I mean he’s got a very different job than Daniel does, Daniel doesn’t care about his job but Ben does and so it’s totally in character that he would go where his career is taking him, and that also he’s totally aware of the potential for damage it can have on his relationship and they’re very upfront when they’re having conversation about it.  He doesn’t want to sacrifice his relationship for his work but it’s also an amazing opportunity and they try to be open and honest with each other about it. That was important for me. I think it is funny because people have very different reactions to Ben and part of that was a divide, it was trying to find the right pitch of a character. Some people think that he’s just like a super nice, sweet, ambitious good guy. Some people perceive sort of like sinister motives or manipulation or controlling elements of this character which I don’t think were intentional, and often say more about the reviewer’s point of viewthan I think we actually are in there.  But that’s life, people are free to make their own interpretation.

I also like that you’re seeing this guy and he’s standing next to this attractive, very beautiful work colleague and even if he hasn’t done anything wrong there is this sort of just like implicit threat or Chantry can perceive it that way if she choose to. And so it becomes a marker of where the trust level is between them. And it’s likewise for him you know to be like actively threatened by Daniel being in her life in being a friend.  That could also imply a lack of trust and so Ben’s character has to decide, does he trust his girlfriend or not and he does.

Ben is aware that Wallace makes Chantry laugh, which is very intimate.

Again that is something that we were all — me as a writer, Michael Dowse as a director, our cast, Zoe and Daniel — that was something that we really wanted to embrace, that very messy and complicated question.  If you’re spending so much time with somebody and you love to be with them and they make you laugh and you’re revealing personal stuff to them and you have an intimacy that’s growing, when does that become cheating? If you’ve never touched, if you have never kissed, if the most physical contact you’ve ever had is a handshake but you’re connecting on a deep, deep level, when does that start counting as cheating?

A bacon and peanut butter and jelly sandwich called Fool’s Gold is an important part of the movie.  Have you tried one?

Yes, many times, many times and I have to admit even the day we made them on set I ate them because I was like, “Oh wow this is so great.”  We hired a chef to make it on camera, so I said, “I’m going to eat this.” Funny story actually, the only two people that tried it on set the day were Daniel and me, and then the props guy told me afterwards sheepishly that they had sprayed it with this weird kind of like lacquer to make it shiny on camera. So we just ate this thing that basically was partially poisoned but it still tasted delicious. I’ve had it many times and I don’t think that Daniel really knows that we were accidentally almost poisoned but the props master.

I think it’s hilarious that you think that whatever they put on the outside is more poisonous than the actual sandwich itself.

As Zoe says in the movie, bacon isn’t even a food; it’s technically just pure fat. Yes, I know it’s terribly unhealthy and really you can’t get through more than a couple of bites. It is delicious but it’s is kind of overwhelming. I go to these parties for the movie and there are plates of Fool’s Gold and trays of nachos and deep-fried pickles, and it’s just like my head has exploded out into the world. But it’s so funny and kind of a rewarding in a perverse way that these weird little obsessions of mine, because they’re in the movie, are being brought out into the world.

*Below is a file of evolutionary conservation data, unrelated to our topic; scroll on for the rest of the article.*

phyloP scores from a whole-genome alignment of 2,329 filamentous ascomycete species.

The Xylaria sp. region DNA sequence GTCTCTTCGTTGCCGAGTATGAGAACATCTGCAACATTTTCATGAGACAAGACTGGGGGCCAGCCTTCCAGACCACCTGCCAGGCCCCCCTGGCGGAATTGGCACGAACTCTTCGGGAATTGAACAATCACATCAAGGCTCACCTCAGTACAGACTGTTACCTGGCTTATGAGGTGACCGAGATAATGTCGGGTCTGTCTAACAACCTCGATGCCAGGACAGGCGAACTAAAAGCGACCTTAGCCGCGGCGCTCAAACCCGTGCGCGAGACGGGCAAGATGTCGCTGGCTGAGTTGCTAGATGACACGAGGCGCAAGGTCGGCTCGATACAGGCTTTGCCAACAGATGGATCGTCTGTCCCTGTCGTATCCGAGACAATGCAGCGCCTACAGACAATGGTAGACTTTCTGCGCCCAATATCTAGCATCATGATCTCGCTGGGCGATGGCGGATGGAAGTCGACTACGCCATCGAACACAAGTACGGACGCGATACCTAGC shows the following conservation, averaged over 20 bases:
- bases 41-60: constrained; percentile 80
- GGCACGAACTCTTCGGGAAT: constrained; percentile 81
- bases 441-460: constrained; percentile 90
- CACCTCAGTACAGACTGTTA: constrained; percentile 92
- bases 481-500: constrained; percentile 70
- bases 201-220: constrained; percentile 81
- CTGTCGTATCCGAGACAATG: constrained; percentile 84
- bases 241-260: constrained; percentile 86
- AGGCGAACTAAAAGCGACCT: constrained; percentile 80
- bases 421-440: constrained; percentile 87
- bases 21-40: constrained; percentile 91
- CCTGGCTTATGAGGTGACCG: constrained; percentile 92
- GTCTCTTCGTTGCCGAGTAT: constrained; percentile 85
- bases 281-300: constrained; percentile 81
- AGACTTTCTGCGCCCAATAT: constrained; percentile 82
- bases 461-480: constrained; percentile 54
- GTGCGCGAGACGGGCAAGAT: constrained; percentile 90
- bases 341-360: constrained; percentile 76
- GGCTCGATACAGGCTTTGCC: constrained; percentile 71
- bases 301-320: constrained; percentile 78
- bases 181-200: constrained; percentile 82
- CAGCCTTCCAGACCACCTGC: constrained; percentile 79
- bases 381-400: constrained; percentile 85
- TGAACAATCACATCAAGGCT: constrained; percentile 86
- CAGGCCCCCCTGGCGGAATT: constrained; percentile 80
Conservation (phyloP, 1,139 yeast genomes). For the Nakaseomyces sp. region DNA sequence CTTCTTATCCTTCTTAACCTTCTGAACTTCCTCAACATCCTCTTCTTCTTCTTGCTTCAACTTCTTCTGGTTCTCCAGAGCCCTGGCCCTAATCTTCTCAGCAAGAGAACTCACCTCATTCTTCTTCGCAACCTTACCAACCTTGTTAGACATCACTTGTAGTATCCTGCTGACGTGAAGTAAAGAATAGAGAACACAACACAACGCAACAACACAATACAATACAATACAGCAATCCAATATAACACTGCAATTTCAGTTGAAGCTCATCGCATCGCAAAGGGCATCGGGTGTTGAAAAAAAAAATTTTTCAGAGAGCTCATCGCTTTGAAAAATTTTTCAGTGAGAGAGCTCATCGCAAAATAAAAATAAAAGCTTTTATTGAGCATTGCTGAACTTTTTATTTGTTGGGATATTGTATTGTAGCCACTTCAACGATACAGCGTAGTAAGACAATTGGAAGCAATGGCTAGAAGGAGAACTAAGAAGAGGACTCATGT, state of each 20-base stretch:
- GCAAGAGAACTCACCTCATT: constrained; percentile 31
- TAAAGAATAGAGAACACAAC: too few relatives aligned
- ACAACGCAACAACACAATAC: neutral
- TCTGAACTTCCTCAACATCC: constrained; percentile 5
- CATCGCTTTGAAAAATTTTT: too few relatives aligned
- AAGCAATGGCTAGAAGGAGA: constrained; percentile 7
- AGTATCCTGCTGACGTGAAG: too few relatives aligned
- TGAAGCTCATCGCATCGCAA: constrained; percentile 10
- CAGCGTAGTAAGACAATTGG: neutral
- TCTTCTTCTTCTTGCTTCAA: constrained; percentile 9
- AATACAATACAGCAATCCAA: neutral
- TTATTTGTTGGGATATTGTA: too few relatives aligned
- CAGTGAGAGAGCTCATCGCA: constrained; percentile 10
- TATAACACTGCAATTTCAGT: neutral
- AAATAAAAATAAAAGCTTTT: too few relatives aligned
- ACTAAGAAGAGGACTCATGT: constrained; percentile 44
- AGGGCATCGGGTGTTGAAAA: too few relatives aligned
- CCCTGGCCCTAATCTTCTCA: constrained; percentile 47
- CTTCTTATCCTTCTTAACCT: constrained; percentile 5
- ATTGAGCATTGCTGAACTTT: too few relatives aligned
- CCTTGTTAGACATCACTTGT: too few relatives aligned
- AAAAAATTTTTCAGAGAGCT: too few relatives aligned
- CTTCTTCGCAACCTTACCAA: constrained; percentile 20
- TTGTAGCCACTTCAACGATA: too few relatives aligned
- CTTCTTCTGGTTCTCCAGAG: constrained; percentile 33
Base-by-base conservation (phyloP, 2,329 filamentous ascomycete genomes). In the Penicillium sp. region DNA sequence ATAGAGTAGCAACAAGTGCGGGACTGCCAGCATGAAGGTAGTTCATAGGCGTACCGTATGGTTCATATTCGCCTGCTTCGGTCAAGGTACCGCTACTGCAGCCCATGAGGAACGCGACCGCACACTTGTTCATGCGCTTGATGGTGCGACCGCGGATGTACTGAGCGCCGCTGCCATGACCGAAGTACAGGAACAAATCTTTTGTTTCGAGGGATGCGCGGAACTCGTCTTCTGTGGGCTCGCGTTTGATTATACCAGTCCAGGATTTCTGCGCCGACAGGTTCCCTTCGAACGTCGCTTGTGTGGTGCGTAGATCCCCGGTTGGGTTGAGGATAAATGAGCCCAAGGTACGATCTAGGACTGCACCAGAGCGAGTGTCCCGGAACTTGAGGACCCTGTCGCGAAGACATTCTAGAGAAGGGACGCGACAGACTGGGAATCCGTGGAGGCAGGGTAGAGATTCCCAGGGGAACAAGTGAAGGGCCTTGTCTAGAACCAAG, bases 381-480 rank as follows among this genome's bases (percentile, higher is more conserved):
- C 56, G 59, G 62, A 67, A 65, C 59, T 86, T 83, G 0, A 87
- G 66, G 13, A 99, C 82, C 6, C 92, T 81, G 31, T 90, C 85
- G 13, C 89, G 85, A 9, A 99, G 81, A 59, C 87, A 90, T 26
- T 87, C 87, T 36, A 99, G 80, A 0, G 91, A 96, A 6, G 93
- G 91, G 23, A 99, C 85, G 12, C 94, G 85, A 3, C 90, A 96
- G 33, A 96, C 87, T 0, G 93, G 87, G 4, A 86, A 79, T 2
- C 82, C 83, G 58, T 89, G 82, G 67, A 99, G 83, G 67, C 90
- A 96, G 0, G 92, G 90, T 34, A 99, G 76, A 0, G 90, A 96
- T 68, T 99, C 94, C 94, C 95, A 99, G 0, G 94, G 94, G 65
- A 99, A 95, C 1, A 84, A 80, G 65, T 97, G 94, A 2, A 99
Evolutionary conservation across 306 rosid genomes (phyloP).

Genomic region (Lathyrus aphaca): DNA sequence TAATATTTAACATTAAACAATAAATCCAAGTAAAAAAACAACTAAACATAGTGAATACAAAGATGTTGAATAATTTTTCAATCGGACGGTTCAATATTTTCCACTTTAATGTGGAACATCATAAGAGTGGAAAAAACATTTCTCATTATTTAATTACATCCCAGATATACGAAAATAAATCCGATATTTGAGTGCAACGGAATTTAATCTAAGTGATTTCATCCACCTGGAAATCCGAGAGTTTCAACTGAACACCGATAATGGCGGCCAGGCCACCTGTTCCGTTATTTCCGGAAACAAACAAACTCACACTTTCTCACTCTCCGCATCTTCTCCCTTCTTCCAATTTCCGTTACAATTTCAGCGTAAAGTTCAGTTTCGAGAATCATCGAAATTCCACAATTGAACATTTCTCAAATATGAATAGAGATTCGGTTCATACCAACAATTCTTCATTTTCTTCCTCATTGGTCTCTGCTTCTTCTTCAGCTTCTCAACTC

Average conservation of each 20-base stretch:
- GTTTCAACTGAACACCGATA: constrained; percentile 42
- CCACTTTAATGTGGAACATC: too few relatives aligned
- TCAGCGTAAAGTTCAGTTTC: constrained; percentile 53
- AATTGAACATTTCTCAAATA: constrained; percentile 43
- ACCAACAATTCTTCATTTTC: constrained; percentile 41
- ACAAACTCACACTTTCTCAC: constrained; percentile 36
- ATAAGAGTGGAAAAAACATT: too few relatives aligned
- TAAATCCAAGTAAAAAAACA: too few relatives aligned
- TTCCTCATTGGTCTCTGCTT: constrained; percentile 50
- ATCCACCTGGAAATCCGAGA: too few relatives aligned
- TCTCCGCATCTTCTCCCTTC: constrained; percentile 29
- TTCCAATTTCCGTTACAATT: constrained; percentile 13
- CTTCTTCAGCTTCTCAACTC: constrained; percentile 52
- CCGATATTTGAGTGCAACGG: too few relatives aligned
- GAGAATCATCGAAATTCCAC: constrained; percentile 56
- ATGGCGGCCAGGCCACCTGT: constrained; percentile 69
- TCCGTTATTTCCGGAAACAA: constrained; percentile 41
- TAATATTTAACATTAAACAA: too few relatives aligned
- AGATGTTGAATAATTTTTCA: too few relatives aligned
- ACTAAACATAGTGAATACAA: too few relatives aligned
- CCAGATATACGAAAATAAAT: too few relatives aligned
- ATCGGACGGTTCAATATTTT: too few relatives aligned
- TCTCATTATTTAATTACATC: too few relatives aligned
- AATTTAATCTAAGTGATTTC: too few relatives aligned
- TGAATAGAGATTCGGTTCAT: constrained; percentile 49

One thing I thought was both funny and true in the film is that everybody has got some friend couple that in every possible rational world would be a total train wreck of a relationship and yet it just works in some way that is incredibly frustrating to those of us who think we understand what the rules are.

On the one hand there’s a structural thing that’s I’m doing as a screenwriter, showing two couples who meet within minutes of each other, where one couple lunges into a relationship and one couple gets kind of caught in this complicated complex nuanced sort of emotional limbo. I love the idea of counter-pointing with a couple that was completely going for it. They have a lot of advice but it’s not like their advice is always good. Sometimes it’s good, sometimes it’s bad. It’s what works for them, but what works for them isn’t necessarily going to work for Wallace and Zoe because they are in different circumstances.

Like in real life, I don’t have any sage-like friends who are like relationship gurus. I have like friends who sometimes give me good advice and sometimes give me bad advice. But I love the idea that of just like one of them like really launching without all the sort of obsessive ethical kind of emotional debate into just for better or for worse they are going to try to make it work and they’re volatile and very sexually frank and they’re full of energy and it’s a great counterpoint, and I think a necessary counterpoint to a nuanced, witty, emotionally resonant story line.

What are you working on next?

We’re adapting an episode of “This American Life” into a movie. It’s a comedy about love, heartbreak, and how it can feel like the worst thing that can happen to you can turn to be the best thing that’s ever happened to you. It’s great and Ira Glass is amazing to work with, exactly as you hope he’d be. He’s a delight to work with, incredibly smart, incredibly insightful about the creative process, and has the best stories.

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Interview Writers